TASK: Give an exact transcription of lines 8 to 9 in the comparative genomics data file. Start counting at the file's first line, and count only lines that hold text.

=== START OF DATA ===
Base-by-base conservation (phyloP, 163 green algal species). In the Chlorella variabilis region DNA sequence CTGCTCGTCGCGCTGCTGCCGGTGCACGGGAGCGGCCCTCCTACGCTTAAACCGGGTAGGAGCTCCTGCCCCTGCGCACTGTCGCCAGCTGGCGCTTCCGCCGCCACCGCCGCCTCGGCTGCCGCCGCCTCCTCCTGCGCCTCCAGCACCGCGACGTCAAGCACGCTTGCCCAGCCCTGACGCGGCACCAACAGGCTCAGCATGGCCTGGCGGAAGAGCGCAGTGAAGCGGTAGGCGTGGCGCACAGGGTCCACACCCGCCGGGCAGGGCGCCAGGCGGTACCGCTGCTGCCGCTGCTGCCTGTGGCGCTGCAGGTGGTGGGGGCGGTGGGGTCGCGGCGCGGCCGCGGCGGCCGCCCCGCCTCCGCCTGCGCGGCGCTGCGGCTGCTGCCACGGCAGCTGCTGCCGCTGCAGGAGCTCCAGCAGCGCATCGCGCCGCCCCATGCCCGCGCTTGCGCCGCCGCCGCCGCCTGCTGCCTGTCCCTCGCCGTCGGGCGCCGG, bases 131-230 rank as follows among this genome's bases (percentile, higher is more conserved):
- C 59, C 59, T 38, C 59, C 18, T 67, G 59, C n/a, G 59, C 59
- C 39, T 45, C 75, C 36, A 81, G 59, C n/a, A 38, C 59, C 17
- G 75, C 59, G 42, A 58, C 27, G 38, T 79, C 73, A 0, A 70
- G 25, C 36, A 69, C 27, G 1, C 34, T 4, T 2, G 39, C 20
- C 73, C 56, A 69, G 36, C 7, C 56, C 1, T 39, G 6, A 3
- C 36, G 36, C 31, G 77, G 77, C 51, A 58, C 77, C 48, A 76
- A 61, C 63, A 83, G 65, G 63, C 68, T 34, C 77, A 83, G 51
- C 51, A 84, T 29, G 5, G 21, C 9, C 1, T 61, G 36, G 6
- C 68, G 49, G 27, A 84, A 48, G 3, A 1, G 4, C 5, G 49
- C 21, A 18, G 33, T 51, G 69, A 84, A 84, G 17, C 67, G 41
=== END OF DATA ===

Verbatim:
- A 61, C 63, A 83, G 65, G 63, C 68, T 34, C 77, A 83, G 51
- C 51, A 84, T 29, G 5, G 21, C 9, C 1, T 61, G 36, G 6